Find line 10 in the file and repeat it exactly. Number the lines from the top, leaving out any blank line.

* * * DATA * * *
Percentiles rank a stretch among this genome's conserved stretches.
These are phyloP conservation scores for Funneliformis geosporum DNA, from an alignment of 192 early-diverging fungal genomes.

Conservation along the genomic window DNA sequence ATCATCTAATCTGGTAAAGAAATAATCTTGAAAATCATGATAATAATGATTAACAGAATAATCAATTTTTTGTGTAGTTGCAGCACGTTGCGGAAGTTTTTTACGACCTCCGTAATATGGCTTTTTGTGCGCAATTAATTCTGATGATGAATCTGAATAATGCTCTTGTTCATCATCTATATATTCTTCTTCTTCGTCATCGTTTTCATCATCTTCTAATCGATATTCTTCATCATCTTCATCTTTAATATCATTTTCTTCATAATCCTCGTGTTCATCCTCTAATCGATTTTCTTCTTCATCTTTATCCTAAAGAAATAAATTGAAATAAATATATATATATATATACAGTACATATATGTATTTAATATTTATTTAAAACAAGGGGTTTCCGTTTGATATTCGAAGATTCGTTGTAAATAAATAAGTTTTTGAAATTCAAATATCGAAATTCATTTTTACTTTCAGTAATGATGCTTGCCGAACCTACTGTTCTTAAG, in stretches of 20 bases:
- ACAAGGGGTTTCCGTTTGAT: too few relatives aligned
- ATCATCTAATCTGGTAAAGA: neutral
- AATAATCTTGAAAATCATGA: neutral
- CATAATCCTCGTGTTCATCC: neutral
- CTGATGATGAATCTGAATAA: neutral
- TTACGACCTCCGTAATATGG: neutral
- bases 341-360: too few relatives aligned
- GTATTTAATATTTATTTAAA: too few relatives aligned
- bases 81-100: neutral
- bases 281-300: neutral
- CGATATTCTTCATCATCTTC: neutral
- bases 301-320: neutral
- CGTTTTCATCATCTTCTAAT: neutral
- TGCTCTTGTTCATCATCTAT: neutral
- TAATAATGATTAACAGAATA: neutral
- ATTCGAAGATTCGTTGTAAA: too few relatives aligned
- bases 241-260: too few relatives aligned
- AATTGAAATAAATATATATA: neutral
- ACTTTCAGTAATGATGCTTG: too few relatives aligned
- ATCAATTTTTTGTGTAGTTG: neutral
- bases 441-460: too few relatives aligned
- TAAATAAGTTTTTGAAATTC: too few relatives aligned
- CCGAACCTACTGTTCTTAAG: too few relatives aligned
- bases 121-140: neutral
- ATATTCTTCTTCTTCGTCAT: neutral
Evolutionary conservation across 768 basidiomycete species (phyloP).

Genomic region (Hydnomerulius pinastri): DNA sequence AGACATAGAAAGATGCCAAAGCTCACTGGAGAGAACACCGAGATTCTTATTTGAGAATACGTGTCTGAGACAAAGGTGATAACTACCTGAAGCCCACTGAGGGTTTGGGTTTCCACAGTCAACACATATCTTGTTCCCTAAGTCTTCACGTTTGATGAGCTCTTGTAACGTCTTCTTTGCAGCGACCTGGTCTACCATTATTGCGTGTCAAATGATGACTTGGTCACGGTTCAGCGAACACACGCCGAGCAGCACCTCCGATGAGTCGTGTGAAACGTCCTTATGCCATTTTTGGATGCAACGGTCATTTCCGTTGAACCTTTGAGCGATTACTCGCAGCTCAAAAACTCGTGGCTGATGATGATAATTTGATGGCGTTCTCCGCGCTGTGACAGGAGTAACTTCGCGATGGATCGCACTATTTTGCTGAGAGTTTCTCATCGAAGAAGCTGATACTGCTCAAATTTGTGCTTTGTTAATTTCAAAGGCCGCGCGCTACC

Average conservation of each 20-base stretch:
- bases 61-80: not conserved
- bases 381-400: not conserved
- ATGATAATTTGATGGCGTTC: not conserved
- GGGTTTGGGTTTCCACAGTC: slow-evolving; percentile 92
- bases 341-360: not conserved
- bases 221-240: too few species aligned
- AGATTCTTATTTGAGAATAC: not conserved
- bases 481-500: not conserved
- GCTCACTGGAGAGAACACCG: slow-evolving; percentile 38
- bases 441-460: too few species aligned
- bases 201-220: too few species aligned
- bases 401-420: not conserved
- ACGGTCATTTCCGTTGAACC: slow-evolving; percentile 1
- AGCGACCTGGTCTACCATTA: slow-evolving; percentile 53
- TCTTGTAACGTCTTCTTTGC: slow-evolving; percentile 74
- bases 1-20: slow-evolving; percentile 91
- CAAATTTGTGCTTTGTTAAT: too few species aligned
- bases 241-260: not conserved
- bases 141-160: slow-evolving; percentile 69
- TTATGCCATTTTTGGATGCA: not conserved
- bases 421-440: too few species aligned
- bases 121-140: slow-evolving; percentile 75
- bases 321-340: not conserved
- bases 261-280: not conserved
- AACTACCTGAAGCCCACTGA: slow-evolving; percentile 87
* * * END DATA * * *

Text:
- bases 341-360: too few relatives aligned